“My introduction to herbs was actually from a medicinal perspective,” shares Gillon. “My close friend of 16 years, Christophe Valaz, — I call him my ‘herb whisperer’ — I met him in Savoie during one of my farm visits, and he told me about the herbs he harvests and the medical properties each of them possessed. When I met him for the first time, he told me he never worked with a chef before, so I found that interesting because the herbs he showed me were all very unique in terms of aroma and flavour.”

Gillon told Valaz that he wanted him to supply herbs for cooking, and according to Gillon, Valaz was quite surprised with the idea of it. “Being the first chef he’s worked with, Christophe introduced me to a world of herbs, starting with the ones that were in season. We went to his farm, and he showed me the herbs that were edible and told me about how they were beneficial to one's health. He walked me through the process of how each herb was harvested, and how they would taste freshly-picked compared to dried.” Pre-pandemic, Gillon mentioned that he would fly to France and hand-pick the herbs himself with Valaz, but due to restrictions, they have found a way to have the herbs airflown without affecting their quality.

“Christophe’s passion lies in herbal therapy, and he has so much respect for the herbs. As an expert and specialist in the field, he hand-plucks the herbs at altitudes of between 500 and 1800 metres, and he also developed a certain drying method where the herbs don't get burnt; therefore, the vitamins and nutrients are preserved along with the essential oils, which provide more flavour,” says Gillon.

Salsify, also known as Oyster Plan because of its similar flavour profile, is one of Gillon's favourite vegetables.
Salsify, also known as Oyster Plan because of its similar flavour profile, is one of Gillon's favourite vegetables.

When asked about his favourite vegetables, Gillon excitedly answers, “I like heliantis, it’s similar to a Jerusalem artichoke. I also like salsify. It's a very underrated vegetable. We used to eat a lot of salsify in school growing up, but it had no flavour since they were always overcooked in boiling water. However, things have taken a turn with how I view salsify thanks to my team.”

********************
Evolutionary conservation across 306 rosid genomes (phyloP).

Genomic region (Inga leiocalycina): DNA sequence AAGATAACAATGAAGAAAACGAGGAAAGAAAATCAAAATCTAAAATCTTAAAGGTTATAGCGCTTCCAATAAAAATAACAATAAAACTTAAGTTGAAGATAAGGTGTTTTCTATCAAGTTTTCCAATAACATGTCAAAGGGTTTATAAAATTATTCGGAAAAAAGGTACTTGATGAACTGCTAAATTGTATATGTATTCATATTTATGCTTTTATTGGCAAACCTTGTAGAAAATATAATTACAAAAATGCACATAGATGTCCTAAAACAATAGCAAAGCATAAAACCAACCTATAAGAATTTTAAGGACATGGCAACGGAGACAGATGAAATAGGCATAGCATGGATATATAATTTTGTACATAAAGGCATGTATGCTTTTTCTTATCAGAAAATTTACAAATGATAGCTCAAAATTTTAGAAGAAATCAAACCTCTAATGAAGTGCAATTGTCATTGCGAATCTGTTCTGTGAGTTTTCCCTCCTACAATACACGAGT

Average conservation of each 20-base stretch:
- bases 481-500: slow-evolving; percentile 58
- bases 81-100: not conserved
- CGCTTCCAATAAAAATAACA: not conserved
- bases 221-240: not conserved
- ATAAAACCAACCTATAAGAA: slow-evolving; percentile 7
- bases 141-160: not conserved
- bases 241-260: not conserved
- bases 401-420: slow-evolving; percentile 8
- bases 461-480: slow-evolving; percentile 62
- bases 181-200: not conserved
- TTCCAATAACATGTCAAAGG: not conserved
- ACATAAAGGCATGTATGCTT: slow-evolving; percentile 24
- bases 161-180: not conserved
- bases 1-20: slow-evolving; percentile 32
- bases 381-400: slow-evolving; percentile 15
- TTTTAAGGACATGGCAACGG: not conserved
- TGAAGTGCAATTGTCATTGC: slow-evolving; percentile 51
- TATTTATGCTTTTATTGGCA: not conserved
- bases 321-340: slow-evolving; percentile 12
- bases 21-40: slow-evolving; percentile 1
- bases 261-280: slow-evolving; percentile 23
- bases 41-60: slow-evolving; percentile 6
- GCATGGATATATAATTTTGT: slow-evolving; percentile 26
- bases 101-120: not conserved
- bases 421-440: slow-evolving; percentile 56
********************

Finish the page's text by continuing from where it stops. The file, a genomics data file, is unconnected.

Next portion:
“I have the chance to walk back and rediscover herbs and vegetables in a certain light and say, 'wow, it's so amazing how far we can take this type of food'.”

Gillon also shares his top seven must-have Savoie herbs, as well as alternatives that one can acquire from the neighbourhood grocery store. “Each herb is quite versatile and entirely depends on which expression or course of the menu I choose to incorporate the herbs in. Autumn has arrived a bit earlier this year, and we are expecting Jerusalem artichokes, parsley roots, and salsify. These herbs will complement the flavours very distinctly,” Gillon shares. “For proteins, it will be interesting to work with light white meat with a sweet and delicate taste to balance the choice of herbs and their flavour profiles. Noir de Bigorre pork, which is the oldest pig breed in France, poulet de Bresse, scallop, Atlantic cod, and sole are perfect for this selection.”